But for my part, it was easy to draw on past experiences during the debating competitions, from being roped into joining a team at a local competition to travelling to Riga, Latvia to represent Ireland at the European Conference.
I had many chairpersons to look up to, to emulate and to follow their example, but ultimately, it had to be made my own.
'It will be alright on the night...'
The day of the competition dawned bright and early, with my room prepared, laptop charged and light filtering through the windows.
For my part, it was a coffee-fuelled morning as my script was being polished and my phone being monitored for updates from the conference chair and the JCI debating academy facilitator, Keira Keogh, who provided me with great advice and has been a really encouraging force for me since joining the organisation.
I was ensuring I had the rules to hand, that the scoring sheets and timesheets were prepared for the panel, and the running order confirmed so I could introduce the next competitor.
In reality, this would have been the setup for a live debate, and perhaps my nerves would have been more on edge in this setting, but perhaps not, since the support and the encouragement would have still been present in person.
Being a member of the audience for several debating competitions at national and international events, there is genuine excitement before and during the event.
Debating in JCI involves a set of rules and a strict marking scheme, but when it comes to local competitions, it is more relaxed and less formal to allow members taking part for the first time to experience it in a less stressful environment, and it was my goal to make sure that no one was feeling overly stressed.
Nerves are bound to happen, even with the most experienced presenters, but given the many rules to follow, dealing with technology and ensuring that the timekeeper was visible, were all combining into a perfect online storm.
But I did not feel stressed or overwhelmed, even once.
Knowing the audience was filled with fellow members, friends and an excellent team behind the scenes in charge of the Zoom technology (which I truly must get the hang of if I ever deliver a webinar someday!) I was able to deliver the rules, choose the motions and announce the speakers to come to the virtual stage.
While I made a tiny mistake with announcing one or two speakers and there were some technical hiccups with assigning breakout rooms, it overall all went smoothly and the result was a series of lively debates, that prompted laughter and virtual cheerleading in the chatbox.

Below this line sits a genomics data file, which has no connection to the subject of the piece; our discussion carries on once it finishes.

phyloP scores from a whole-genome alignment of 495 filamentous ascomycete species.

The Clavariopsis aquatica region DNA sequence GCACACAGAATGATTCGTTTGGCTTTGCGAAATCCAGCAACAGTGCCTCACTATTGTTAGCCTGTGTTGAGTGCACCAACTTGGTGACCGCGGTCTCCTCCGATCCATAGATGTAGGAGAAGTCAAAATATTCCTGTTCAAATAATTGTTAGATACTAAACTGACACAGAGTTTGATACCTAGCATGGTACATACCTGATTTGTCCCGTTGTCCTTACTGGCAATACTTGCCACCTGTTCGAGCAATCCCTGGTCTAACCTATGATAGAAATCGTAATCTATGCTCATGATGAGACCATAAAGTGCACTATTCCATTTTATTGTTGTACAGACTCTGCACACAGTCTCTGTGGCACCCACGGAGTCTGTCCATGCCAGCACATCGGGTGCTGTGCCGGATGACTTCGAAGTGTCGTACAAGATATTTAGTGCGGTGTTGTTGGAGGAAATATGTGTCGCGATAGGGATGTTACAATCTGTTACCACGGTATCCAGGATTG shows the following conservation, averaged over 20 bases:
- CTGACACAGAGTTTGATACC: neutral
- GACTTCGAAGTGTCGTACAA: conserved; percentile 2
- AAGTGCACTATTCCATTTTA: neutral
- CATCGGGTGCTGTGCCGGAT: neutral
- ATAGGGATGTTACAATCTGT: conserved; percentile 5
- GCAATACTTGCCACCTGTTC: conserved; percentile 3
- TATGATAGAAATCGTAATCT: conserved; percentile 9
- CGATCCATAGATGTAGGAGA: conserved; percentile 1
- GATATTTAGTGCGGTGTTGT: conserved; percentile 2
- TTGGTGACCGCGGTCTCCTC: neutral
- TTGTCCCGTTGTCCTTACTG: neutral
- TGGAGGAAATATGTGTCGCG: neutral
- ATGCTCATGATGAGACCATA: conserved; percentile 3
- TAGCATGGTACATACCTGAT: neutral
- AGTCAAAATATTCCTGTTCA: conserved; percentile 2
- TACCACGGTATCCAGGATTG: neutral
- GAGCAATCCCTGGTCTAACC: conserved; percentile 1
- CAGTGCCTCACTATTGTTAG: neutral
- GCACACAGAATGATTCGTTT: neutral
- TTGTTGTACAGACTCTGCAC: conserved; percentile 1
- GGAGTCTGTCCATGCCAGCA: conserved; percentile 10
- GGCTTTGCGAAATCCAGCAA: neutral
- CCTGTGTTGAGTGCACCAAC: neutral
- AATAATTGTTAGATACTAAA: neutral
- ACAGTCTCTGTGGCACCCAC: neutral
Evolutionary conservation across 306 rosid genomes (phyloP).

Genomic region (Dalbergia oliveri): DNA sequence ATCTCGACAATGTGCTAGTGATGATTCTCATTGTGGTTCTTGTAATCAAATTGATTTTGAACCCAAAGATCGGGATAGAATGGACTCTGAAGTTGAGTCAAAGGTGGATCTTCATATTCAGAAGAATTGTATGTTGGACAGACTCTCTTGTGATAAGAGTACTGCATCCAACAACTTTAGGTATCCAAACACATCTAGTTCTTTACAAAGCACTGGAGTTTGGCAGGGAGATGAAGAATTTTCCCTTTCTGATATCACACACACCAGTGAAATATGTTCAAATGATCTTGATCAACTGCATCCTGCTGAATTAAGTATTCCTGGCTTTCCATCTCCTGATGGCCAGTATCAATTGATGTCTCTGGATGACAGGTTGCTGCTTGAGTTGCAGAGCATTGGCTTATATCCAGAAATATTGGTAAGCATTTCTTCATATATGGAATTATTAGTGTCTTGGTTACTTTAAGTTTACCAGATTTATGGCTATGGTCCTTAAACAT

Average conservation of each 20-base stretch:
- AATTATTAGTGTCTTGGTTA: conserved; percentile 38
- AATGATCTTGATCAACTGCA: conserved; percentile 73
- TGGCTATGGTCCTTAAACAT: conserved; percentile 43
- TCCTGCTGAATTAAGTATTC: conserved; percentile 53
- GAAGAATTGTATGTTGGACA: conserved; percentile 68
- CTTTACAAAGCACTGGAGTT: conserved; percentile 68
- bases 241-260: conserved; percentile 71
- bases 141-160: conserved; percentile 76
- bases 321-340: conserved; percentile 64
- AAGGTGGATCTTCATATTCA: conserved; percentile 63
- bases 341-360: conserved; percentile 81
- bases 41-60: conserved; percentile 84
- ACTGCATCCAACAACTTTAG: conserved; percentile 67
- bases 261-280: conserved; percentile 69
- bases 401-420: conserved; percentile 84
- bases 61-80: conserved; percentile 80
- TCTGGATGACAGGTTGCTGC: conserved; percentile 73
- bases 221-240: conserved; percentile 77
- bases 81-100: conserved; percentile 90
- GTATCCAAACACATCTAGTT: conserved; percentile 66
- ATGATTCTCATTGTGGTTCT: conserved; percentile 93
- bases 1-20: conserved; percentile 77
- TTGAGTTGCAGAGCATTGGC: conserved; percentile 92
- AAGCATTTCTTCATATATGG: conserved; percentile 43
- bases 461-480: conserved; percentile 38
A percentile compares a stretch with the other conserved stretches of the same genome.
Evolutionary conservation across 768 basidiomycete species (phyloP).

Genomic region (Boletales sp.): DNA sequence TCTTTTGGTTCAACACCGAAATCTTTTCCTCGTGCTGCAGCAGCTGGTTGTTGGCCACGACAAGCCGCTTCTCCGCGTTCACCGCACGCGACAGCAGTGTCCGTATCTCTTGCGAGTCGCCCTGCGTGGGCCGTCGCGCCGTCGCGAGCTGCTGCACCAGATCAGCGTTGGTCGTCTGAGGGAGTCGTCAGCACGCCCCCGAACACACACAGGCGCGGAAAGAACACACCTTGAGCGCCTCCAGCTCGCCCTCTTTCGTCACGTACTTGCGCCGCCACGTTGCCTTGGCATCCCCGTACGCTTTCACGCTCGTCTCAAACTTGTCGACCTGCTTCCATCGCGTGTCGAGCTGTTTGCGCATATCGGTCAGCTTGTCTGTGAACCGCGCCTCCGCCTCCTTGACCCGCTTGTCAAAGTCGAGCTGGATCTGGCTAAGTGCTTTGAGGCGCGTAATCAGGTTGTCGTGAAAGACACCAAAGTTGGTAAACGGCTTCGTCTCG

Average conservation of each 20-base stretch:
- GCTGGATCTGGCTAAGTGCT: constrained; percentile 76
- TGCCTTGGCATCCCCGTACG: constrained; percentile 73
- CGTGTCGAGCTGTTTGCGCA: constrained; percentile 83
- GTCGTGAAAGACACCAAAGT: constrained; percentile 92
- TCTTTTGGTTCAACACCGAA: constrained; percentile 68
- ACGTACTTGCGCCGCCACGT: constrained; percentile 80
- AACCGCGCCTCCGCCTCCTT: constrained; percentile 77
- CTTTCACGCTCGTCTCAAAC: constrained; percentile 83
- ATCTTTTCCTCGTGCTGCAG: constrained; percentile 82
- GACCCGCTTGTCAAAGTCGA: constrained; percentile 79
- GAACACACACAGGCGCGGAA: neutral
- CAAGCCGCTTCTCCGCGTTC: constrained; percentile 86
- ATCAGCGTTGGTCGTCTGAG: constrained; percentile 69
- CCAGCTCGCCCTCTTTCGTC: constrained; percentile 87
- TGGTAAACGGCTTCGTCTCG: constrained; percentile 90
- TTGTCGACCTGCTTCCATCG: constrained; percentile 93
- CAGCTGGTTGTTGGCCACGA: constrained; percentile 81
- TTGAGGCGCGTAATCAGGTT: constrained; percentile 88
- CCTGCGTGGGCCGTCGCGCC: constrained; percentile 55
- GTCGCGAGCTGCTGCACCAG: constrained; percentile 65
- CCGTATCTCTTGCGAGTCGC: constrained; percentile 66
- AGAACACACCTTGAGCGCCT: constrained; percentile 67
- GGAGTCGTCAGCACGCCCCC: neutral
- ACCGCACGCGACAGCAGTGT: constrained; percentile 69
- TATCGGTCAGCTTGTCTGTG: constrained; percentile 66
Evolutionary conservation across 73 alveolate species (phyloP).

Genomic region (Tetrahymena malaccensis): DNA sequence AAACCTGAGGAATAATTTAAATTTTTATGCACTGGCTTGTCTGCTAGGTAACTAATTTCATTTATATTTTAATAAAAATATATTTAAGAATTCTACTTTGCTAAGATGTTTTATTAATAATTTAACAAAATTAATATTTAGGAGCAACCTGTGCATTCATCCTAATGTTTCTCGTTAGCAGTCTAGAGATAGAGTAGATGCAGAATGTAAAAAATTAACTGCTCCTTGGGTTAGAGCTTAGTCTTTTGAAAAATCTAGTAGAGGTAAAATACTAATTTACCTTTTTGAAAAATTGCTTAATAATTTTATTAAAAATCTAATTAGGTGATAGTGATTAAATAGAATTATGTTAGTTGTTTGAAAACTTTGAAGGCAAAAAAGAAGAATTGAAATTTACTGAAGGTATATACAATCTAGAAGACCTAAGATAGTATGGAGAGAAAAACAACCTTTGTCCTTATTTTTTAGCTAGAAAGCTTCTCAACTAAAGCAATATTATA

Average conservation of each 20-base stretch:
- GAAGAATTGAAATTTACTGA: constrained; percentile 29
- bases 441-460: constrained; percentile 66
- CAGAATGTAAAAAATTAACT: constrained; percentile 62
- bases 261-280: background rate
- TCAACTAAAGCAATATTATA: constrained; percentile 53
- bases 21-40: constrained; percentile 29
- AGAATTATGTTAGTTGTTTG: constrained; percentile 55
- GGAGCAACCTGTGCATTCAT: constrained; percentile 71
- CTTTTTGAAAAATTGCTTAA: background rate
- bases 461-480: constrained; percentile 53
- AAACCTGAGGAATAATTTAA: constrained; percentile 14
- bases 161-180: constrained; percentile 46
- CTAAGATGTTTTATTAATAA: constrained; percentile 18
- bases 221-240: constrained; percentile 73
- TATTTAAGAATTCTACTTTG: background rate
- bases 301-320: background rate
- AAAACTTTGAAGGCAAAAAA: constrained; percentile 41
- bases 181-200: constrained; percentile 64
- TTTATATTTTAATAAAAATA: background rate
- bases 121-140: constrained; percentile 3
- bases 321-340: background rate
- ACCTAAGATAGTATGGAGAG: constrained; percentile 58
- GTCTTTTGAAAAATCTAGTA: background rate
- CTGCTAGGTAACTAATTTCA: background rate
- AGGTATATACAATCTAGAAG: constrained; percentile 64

As the day went on, I found myself easing more into the MC role, allowing my personality to shine through, which can be quite self-deprecating and telling stories about the times I had been a part of a debating event, always encouraging to the members, reminding them that to be able to debate in a virtual setting was a massive achievement.
The event certainly gave me more confidence as a presenter and someone who can take hold of the habitual organised chaos that is a debating competition and make it an enjoyable experience for the audience and competitors.
Not once did I ever feel isolated or alone, even when speaking to a screen in my own company. I would not have felt that sensation during a live in-person debate either, for it was a team effort and all had a part to play.
While I did not principally take part to be showered in praise, hearing the kind feedback from my fellow members was genuinely a confidence boost and something to add to my presenting journey repertoire.
What I learned from the experience can be summed up as follows:-
Having a script is a great assistance, but it is always important to modify it and make it your own, as well as use it as a guide rather than as a speaking crutch.
Be prepared for technical hitches. Simply be honest with the audience that there may be some delays and just to be patient.
Remember that the audience is on your side and want you to succeed.
Nerves are natural and can make the heart beat faster as a biological chain reaction. Use it to ground yourself and repeat a steady mantra if it helps, 'I am here. I am safe. I am okay.;
Mistakes are part of life, and while it is easy to believe that the audience will remember them forever, that is never the case. If they are having a good time and are entertained, little mistakes are never a catastrophe. You may even look back and chuckle at yourself, knowing you will remember for the next time.
Having a technical support team behind the scenes took the pressure off, so it is a strength to know what areas you need help in.
If you want to find out more about JCI Ireland, you can visit their website which I will link below.
Thanks for reading, stay safe and take care.
JCI Ireland website: https://www.jciireland.ie/